* Oil production halted due to rough seas-PDO spokesman
* All LNG trains in Oman to be shut down-Oman LNG spokesman
* Phet forecast to hit Pakistan coast as tropical storm
(adds rough weather affecting UAE's Fujairah port, paragraph 9)
By Saleh al-Shaibany
MUSCAT, June 4 Cyclone Phet, despite weakening
to a Category 1 storm, pummelled Oman's coastline on Friday,
killing two and halting the small oil-producing country's oil
and gas production, officials and state media said.
Phet's first confirmed casualties were an Omani man who died
trying to cross a flooded area in Oman's northern al Dhahira
region and a Bangladeshi woman who was electrocuted in Qurayyat
village near the capital Muscat, state television said.
"Some of the rescue operations are being hampered by poor
visibility and strong winds," inspector general of police and
customs Malik bin Suleiman al-Maamary said on Omani television.
"There is bound to be damage but it is too early to assess it."
Oman's meteorological office said that wind speed was 120
kph near the Omani island of Masirah, and the cyclone was
expected to move away from Oman on Saturday, leaving the country
relatively unscathed compared to Phet's predecessor.
"This is not as bad as (Cyclone) Gonu and people are better
prepared," said Ali Rashid, a resident of the capital Muscat.
Cyclone Gonu, which battered the country in 2007, killed 54
people swept away by flood waters in Oman and Iran.
Despite Phet's downgrade from a Category 3 to a Category 1
on Friday, the cyclone brought fierce, heavy rains with winds
peaking at 138 kph (86 mph).
"I saw two cars dive into the valley one after another as
the drivers tried to go around a bend," Mustafa Suleiman, of the
eastern al-Ashkharah region, told Reuters.
OIL AND GAS PRODUCTION HALTED
In the United Arab Emirates' eastern Fujairah port, Phet
brought bad weather and rough seas, the port's central command
office said. Fujairah is one of the world's biggest operations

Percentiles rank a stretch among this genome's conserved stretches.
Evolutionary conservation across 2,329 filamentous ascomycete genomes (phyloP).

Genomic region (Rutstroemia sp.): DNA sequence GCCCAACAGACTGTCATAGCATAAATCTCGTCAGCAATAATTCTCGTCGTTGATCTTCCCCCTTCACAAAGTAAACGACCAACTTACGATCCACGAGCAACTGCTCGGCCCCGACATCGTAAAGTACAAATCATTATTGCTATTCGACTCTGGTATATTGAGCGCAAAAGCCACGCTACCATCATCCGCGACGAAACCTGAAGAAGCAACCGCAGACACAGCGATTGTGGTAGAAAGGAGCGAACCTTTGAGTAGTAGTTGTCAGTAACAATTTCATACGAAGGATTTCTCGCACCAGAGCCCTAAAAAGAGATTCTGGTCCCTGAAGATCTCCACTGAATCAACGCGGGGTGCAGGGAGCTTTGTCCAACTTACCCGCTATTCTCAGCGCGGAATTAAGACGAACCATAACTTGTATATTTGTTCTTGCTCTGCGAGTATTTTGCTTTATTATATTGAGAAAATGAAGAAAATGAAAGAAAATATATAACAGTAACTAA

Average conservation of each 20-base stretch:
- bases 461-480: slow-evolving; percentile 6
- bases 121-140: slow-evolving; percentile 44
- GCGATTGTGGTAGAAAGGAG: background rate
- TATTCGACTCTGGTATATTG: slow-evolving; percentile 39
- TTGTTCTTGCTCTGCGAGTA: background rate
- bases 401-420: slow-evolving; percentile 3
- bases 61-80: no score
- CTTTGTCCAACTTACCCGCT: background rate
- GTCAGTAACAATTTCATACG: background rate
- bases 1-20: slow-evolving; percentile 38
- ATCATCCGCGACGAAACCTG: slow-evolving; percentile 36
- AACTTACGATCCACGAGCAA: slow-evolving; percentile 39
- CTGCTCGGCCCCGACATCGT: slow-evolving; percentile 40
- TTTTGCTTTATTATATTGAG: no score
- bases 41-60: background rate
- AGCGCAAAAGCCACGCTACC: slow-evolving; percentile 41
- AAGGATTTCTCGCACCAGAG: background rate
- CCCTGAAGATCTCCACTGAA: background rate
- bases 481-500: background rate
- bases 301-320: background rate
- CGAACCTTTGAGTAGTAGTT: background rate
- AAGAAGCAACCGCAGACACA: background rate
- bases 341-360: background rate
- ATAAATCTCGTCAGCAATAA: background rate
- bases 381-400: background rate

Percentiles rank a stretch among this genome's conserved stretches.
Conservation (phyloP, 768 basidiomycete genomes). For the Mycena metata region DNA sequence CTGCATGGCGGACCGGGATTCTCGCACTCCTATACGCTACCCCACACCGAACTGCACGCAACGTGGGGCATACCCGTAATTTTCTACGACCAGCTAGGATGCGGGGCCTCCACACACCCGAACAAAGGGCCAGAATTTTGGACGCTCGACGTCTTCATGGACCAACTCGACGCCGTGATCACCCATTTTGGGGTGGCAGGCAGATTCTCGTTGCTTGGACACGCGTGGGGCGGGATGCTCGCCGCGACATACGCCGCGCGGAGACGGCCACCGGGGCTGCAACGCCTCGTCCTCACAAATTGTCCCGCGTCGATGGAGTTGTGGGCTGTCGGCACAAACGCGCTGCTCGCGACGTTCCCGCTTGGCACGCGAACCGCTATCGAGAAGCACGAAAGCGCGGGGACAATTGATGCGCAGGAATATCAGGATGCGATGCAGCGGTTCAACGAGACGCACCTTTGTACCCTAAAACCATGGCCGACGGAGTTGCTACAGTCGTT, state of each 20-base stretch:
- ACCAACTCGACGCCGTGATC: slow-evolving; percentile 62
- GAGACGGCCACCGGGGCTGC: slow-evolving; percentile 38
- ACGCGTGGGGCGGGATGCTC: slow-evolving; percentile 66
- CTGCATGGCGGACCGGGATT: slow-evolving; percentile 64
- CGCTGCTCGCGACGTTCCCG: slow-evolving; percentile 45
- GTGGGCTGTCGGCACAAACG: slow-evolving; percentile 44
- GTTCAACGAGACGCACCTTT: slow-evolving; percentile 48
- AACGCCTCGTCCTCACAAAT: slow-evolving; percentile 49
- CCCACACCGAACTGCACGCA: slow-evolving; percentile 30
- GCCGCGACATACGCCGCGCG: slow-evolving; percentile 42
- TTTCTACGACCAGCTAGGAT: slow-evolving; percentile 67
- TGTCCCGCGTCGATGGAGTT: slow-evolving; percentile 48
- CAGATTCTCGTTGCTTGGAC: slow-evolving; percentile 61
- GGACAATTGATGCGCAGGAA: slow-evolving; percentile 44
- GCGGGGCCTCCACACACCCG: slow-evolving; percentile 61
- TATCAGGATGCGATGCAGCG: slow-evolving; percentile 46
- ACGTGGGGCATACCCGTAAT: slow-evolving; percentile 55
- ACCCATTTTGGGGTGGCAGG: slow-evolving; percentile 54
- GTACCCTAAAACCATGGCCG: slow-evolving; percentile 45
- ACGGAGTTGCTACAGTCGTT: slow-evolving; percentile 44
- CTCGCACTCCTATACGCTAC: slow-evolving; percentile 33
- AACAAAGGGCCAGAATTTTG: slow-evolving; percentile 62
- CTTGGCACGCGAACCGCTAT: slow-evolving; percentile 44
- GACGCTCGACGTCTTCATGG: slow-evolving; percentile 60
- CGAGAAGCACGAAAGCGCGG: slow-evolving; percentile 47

for bunkering, the process of supplying a ship with fuel.
"The port is not officially closed, it is up to the master
of a vessel whether or not to bunker now," an official from the
port's central command said, adding that only a few ships had
come to the port to load.
The latest storm path forecast on tropicalstormrisk.com
shows Phet downgrading to a tropical storm before it hits the
Pakistani coastline near Karachi.
Pakistani authorities had already evacuated nearly 1,000
people and were on standby for more. In a worst-case scenario,
up to 50,000 people could be affected on Pakistan's coast, said
Commander Salman Ali, a spokesman for Pakistan Navy in Karachi.
Oman halted its oil and gas production due as Phet hit the
small country's coast, but no facilities have been damaged, DPO
and Oman LNG spokesmen said.
"We won't load any oil because no ship is able to anchor at
our facility due to rough seas," said a spokesman for
state-controlled Petroleum Development Oman (PDO), an affiliate
of Royal Dutch Shell (RDSa.L).
Phet hit Sur, where Oman's three LNG production facilities,
known as trains, are located, but no damage has been reported.
Oman produces around 8 million tonnes of LNG per year.
Oman LNG shut down one train on Thursday and was shutting
down its remaining trains on Friday, Oman LNG spokesman Nasser
al-Kindy said, adding that Qalhat LNG, which supplies Spain and
Japan, would also be shutting down its trains.
Omani state television said heavy rains were expected on
Friday in Muscat, located near the port of Mina al-Fahal, where
Oman's crude is exported. But Busaidy said the port had not been
damaged. "The Mina Fahal exporting facility is fine," he said.
(Writing by Erika Solomon; editing by Alison Williams)